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The next day I was nervous, as I always am before important things like this so all I had for breakfast was half a bread roll and a yoghurt. The bacon, scrambled eggs and beans looked good, but I had no appetite. We headed for the tram and made our way towards the city, where I got off at Haymarket and my wife went further on for some shopping.

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The EICC was a really impressive sight with all the Amazon flags flying and, when I got inside, my friendly KDP contact spotted me straight away. I had no time to hang around thinking about things as she ushered me straight into the auditorium where Darren was talking people through the process of uploading your book to KDP. I got a real kick seeing myself on one of his slides!

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I hoped for a moment to compose myself, calm my nerves and so on before getting up onto the stage for the first panel but I never had a chance. Paul Teague, Harriet Smart and myself were called up straight away, handed our headsets/microphones and it was on!

That first section was all about the process of writing, with Darren asking us questions about how we worked and I have to say it was so much fun. I loved it! The thought of being on a stage in front of a crowd is always frightening – I actually threw up before one of the gigs I played when I was in a metal band – but once you’re up there doing it the nerves go away and it’s great.

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There was a short break after that but I didn’t get a chance for a coffee as some of the audience came down to chat (including novelist Margaret Skea), which suited me fine. I was asked about appearing at a couple of other things and, of course, said I’d love to. I’ll let you know if it comes to anything.

The next panel was all about marketing and by now Murray McDonald had joined us after flying up from London that morning. We talked about free promotions, Goodreads giveaways, paid ads from the likes of Bookbub, Kindle Nation Daily, Facebook etc and I actually picked up some tips myself from the other panellists so it was really good although not quite as much fun as talking about writing. I will really need to write a detailed blog post with some tips on marketing but for now, you can check out this one I did a while ago.

That was my final panel for the day and time for another break. Some more people came to chat and I was glad to get a chance to talk to Darren Hardy in a more relaxed setting again. I first met him when I appeared with KDP at the London Book Fair in 2014 and he’s a really nice guy who does a great job of running the panels.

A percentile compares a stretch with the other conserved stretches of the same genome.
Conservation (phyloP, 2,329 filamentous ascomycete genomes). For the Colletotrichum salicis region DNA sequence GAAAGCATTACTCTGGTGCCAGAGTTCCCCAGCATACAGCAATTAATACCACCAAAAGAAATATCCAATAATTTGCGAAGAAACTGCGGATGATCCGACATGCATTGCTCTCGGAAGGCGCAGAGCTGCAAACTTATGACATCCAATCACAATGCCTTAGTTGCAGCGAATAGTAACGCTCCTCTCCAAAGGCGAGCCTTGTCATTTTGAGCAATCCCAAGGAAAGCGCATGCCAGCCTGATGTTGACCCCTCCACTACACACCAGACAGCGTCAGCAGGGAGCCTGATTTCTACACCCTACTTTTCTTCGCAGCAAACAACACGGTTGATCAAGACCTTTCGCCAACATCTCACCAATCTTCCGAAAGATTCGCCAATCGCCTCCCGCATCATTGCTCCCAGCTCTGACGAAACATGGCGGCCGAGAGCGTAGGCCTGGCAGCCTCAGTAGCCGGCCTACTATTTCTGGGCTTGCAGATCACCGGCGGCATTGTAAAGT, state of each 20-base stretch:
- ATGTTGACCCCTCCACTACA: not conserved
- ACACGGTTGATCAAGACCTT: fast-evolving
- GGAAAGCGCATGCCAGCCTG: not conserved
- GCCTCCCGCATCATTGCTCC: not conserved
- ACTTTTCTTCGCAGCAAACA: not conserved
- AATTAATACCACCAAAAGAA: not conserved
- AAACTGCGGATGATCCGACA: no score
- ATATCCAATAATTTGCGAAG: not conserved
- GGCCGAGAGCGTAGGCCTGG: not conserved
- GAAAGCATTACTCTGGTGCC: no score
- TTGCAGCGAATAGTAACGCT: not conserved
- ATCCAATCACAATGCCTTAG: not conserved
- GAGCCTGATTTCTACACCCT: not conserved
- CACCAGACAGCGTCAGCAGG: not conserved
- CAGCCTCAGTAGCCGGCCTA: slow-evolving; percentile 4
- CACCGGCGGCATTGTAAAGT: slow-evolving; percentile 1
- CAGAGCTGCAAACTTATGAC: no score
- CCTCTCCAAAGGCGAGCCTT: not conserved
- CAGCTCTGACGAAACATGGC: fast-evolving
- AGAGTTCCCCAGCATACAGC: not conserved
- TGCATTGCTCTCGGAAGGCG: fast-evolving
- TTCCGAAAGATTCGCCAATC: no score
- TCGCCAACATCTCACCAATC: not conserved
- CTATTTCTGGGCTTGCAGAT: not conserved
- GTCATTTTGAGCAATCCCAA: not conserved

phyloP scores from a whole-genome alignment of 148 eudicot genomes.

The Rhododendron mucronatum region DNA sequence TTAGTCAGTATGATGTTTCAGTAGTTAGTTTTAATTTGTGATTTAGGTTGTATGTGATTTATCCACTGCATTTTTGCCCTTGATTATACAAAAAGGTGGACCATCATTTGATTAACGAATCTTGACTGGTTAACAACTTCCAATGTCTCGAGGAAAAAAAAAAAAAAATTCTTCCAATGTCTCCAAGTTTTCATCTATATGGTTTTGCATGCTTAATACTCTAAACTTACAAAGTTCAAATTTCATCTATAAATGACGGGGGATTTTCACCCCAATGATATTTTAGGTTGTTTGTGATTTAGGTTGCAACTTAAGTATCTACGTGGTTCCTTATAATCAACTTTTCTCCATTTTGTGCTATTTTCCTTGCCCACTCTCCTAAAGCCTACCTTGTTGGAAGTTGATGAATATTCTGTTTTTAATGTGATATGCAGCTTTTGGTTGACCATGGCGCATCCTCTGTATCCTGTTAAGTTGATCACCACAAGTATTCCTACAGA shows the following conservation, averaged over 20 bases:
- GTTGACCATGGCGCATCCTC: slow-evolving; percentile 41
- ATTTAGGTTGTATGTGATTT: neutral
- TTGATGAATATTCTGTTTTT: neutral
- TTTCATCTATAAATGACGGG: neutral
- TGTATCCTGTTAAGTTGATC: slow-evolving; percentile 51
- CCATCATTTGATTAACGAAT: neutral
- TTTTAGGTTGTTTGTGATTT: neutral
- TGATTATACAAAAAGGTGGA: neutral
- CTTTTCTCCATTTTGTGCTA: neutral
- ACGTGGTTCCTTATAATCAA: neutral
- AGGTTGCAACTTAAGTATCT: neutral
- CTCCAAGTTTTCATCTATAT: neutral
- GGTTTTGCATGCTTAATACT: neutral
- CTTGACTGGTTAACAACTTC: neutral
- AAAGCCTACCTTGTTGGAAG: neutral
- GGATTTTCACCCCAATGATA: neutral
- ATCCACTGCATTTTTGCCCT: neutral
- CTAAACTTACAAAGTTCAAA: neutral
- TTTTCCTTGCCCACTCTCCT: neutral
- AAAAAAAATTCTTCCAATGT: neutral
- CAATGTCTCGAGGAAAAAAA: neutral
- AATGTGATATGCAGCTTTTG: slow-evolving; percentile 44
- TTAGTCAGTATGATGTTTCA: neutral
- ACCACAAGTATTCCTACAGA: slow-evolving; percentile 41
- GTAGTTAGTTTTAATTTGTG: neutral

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It was down to the main hall then as Amazon had laid on a fantastic lunch for everyone at the event – salmon, potatoes, cheesecake! I’d brought along a box filled with copies of Knight of the Cross, flyers, and Blood of the Wolf bookmarks which people could help themselves to and they were quickly gone. I hope anyone that got a free book enjoys the tale…

So that was it for me. There were more panels later on, with Linda Gillard joining the others, but I had to head off to try and avoid the rush hour traffic back along the M8 towards Glasgow and home. I was so pleased to have been a part of the event and the Amazon staff and the audience were all really lovely. Some of them even told me I was very memorable. Hopefully they meant it in a nice way!

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I want to thank the audience for being so kind and Amazon for actually having me on the panel. If you ever get a chance to do something like this, grab it with both hands, even if you think you’d be too nervous. If I can do it, anyone can!

 

PS – I found some of those photos on Twitter and I don’t know who took them. If you want credited just send me a message. Thanks for taking them!

The Eagle: The Interview

My new book covers some of the same ground as this movie. I thought it was a poor film but this interview is really interesting, check it out!

An Historian Goes to the Movies

As I promised previously, it’s time for an interview that I had the pleasure of doing by email with Lindsay Allason-Jones, who worked as the historical consultant on The Eagle (2011, dir. Kevin McDonald).

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Lindsay Allason-Jones is the founder and former director of the Cluster for Interdisciplinary Artefact Studies at Newcastle University, as well as a Visiting Reader at Newcastle.  (For those not familiar with British universities, a ‘reader’ is the equivalent of a full professor at an American university.) She is a specialist in the archaeology of Roman Britain, and was thus a very good choice to consult on The Eagle, whose director was serious about trying to by historically accurate with the film.

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So let’s get to the interview (which has been edited for readability).

An Historian: Thank you so much for agreeing to this interview. I’ve wanted for some time to interview someone who’s worked…